Skip to Main Content

Lt. Governor Boyd K. Rutherford Hosts Project C.O.R.E. Community Forum in West Baltimore

State, City Officials Highlight Partnership, Future Plans to Remove Urban Blight

ANNAPOLIS, MD – Lt. Governor Boyd K. Rutherford today hosted a community forum at Coppin State University in West Baltimore focused on Project C.O.R.E. – Creating Opportunities for Renewal and Enterprise – a multi-year, multi-hundred-million dollar initiative launched by Governor Larry Hogan in partnership with Baltimore City to demolish vacant and derelict buildings and replace them with green space or the foundation for redevelopment. The lieutenant governor was joined by Baltimore City Mayor Catherine E. Pugh, Maryland Department of Housing and Community Development Secretary Kenneth C. Holt, and Maryland Stadium Authority Senior Vice President Gary A. McGuigan, as well as Baltimore City officials and community partners.

“Community engagement is a key element of Project C.O.R.E.,” said Lt. Governor Rutherford. “I wanted to hold this forum with stakeholders and community members to highlight the progress our administration, along with our partners in the city, have made under Project C.O.R.E., and hear directly from people in the community about how we can continue to do even more to eliminate blight in Baltimore City. The feedback we have received tonight and throughout this process has been invaluable, and I look forward to holding another forum in East Baltimore later this year.”

The Hogan-Rutherford administration launched Project C.O.R.E. in 2016 as a partnership between the State of Maryland and the City of Baltimore. The Maryland Stadium Authority is the project manager responsible for overseeing the vacant structures jointly identified for removal by Baltimore City and state authorities. Total estimated funding for the demolition portion of the project includes $75 million from the state and in-kind administrative services from the City of Baltimore, equivalent to $1 for every $4 allocated by the state. In addition, the elimination of blighted portions of the city are being supported by more than $600 million in financing opportunities through the Maryland Department of Housing and Community Development.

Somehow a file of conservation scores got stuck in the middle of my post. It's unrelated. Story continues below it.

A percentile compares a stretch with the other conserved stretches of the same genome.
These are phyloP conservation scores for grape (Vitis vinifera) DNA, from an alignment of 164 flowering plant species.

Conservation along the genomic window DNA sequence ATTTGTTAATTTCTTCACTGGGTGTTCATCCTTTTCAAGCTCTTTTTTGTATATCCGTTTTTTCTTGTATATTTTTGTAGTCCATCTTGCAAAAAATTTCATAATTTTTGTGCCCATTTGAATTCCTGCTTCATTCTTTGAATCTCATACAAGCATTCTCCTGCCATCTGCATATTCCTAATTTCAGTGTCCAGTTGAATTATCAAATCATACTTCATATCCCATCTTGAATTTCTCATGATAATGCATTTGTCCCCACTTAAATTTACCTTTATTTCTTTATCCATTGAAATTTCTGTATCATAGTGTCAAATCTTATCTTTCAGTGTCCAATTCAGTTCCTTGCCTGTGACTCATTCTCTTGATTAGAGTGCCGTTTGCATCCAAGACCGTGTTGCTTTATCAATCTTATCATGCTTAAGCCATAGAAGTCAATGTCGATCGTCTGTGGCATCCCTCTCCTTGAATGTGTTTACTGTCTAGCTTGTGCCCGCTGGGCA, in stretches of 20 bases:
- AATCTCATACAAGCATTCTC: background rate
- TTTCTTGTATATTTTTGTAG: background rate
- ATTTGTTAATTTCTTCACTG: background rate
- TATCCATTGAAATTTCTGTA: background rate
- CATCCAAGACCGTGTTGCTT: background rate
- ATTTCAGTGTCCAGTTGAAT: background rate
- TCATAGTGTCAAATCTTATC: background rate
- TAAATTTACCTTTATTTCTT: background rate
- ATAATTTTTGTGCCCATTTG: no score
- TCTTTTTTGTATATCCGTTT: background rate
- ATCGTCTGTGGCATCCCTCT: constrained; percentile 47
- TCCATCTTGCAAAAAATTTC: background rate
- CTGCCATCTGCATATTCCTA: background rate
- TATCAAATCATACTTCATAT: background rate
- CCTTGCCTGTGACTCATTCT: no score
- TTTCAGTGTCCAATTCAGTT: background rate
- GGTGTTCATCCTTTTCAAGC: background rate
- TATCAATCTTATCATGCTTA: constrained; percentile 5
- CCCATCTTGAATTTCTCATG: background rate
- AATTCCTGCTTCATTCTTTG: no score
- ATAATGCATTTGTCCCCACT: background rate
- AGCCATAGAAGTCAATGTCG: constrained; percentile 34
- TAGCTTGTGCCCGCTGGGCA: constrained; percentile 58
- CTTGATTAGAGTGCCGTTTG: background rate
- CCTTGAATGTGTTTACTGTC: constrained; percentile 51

Since the launch of the initiative, 968 blighted units have been removed and 1,303 units are planned to be rehabbed or developed through Project C.O.R.E Request for Applications. As of January 1, 2016, over $18.6 million has been awarded to 41 Project C.O.R.E. RFA Awardees, which will serve as a catalyst for an additional $299 million investment from public, private, and nonprofit community development corporations.

In addition to remarks from the lieutenant governor and mayor, Secretary Holt provided an overview of several redevelopments taking advantage of Project C.O.R.E. funding, such as Walbrook Mill, which will create a new multifamily housing, retail, and office space where an abandoned lumberyard once stood, just across the street from the Coppin State campus. A panel featuring Lt. Governor Rutherford, Mayor Pugh, Secretary Holt, and Senior Vice President McGuigan answered questions related to the project. In addition, Lt. Governor Rutherford announced the awardees of the Keep Maryland Beautiful clean-up sponsorships. Keep Maryland Beautiful is a multi-agency state program that focuses on neighborhood beautification statewide through increasing urban greening, citizen stewardship, community education, and litter removal activities. In Baltimore City, the program complements Project C.O.R.E. activities by ensuring that lots cleared of blight remain clean and green.

“What we’ve accomplished with Project C.O.R.E. in such a short time is extremely encouraging,” said Secretary Holt. “Under Governor Hogan and Lt. Governor Rutherford’s leadership, we are creating new opportunities in areas that have seen significant disinvestment. This achieves creative and innovative redevelopment.”

Through Project C.O.R.E, the state is investing $75 million supported by an $18.5 million investment from Baltimore City for demolition and stabilization of blighted properties. After the demolition phase, Project C.O.R.E. will be supported by more than $600 million in financing opportunities through existing DHCD programs that help revitalize and redevelop Maryland’s cities and towns. For more information about Project C.O.R.E., visit: http://dhcd.maryland.gov/ProjectCORE/Pages/default.aspx.

 

-###-